In a specific aspect of the present invention, the cartridge latch blocks have arcuate slots therein defining a stationary inner guide surface and a curved outer deflectable cantilever spring arm, such slots terminating at its lower portion in a cartridge lock for said cartridge mounting pins and wherein said cartridges may be initially inserted in said mount with said cartridge hinge slot resting on said main frame locating pivot pins, said cartridge mounting pins engage the upper end of said curved outer deflectable cantilever spring arm, and as said cartridge is pivoted about said locating pivot pins said spring arm provides an interference for said cartridge mounting pins and is deflected thereby providing a counterbalance to said cartridge as it is lowered to its operative positions.
In a further aspect of the present invention, the cartridge lock comprises a circular portion which accommodates the cartridge mounting pins which when in position, permit the cantilever spring arm to return to its undeflected position when said mounting pins are in said circular position thereby locking said cartridge in position.
In a further aspect of the present invention the reproducing apparatus comprises a lower and upper frame portion pivotable about one end in a clam-shell fashion and wherein the cartridge mounting means are attached to said lower frame portion and the cartridge can be inserted from the top into the cartridge mounting means only when said upper frame portion is pivoted to an open position.
In a further aspect of the present invention, the removable processing cartridge comprises a photoreceptor belt positioned and driven around a driven transport roll and a support roll together with a corona charging device an exposure slot for exposing the charged photoreceptor belt and a drive gear mounted on one of said photoreceptor transport roll which engages with the main drive of the machine when the cartridge is in the operative position in the reproducing apparatus.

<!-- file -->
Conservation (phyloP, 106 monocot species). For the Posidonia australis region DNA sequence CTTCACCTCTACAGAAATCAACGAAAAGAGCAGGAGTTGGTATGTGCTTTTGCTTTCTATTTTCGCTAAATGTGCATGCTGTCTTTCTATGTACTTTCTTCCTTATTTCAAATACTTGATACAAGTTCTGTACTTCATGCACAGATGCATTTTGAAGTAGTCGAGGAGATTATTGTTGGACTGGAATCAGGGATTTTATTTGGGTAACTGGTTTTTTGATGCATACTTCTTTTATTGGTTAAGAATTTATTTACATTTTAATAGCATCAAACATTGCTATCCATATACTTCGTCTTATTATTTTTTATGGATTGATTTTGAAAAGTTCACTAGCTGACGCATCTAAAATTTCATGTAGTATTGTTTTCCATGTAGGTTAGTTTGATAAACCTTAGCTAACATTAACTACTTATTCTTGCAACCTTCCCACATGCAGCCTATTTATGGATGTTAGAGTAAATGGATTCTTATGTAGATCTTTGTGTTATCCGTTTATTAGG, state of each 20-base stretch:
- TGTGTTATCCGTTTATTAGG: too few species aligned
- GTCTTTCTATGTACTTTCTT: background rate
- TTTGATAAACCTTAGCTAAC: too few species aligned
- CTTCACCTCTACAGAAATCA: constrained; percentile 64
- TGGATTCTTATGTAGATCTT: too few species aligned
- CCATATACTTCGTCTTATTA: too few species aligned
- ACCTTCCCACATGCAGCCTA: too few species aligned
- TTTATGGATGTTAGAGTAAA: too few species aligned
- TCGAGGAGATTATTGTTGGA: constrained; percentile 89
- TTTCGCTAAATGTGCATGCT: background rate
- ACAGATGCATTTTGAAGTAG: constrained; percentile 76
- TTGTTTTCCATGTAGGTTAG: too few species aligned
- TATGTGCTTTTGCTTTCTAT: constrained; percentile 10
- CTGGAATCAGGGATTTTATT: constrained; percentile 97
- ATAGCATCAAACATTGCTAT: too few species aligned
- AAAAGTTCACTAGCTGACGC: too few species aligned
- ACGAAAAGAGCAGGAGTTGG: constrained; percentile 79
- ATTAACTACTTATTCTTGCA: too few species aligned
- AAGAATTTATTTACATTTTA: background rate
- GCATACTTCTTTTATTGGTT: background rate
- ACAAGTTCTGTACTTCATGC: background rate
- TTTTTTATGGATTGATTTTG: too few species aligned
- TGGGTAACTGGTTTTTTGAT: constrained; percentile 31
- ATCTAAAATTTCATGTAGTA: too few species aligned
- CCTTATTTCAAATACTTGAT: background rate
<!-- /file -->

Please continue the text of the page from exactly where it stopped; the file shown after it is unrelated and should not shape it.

Accordingly, it is an object of the present invention to provide a novel removable processing cartridge for an electrostatographic reproducing apparatus.
It is a further object of the present invention to provide a compact and inexpensive means to mount the removable processing cartridge from the frame of an electrostatographic reproducing apparatus.
FIG. 1 is a schematic representation in cross-section of an automatic electrostatographic reproducing machine with the removable processing cartridge and mount therefore according to the present invention included therein.
FIG. 2 is a schematic representation in cross-section of the automatic electrostatographic reproducing machine with the clam-shell opened and the removable processing cartridge in the upright loading position.
FIG. 3 is an isometric view showing the removable processing cartridge according to the present invention.
FIG. 4 is an exploded view of the removable processing cartridge according to the present invention.
FIGS. 5a, 5b, 5c are each side views showing the removable processing cartridge mount used according to the present invention. In FIG. 5a, the cartridge has been inserted in the mount in the machine frame from the substantially upright position. In FIG. 5b, the cartridge is pivoted about the locating pivot pins on the machine frame with the mounting pins of the cartridge engaging the deflectable cantilever spring arms of the latch blocks on the main frame. FIG. 5c shows the cartridge locked in place in its operational position in the cartridge mount.
FIG. 6 is an enlarged isometric view of the latch block positioned on the machine frame for inserting the cartridge therein.
FIG. 7 is a side view of the belt tensioning device and lifting handles.
FIG. 8 is a top view, partly cut away, of the machine and cartridge mounts with the cartridge in position.
FIG. 9 is an isometric view of a preferred embodiment of the lifting or spring handles on the cassette illustrating the spring portion to be slightly depressed by a force.
The invention will now be described with reference to the preferred embodiment of the removable processing cartridge in electrostatographic reproducing apparatus employing same.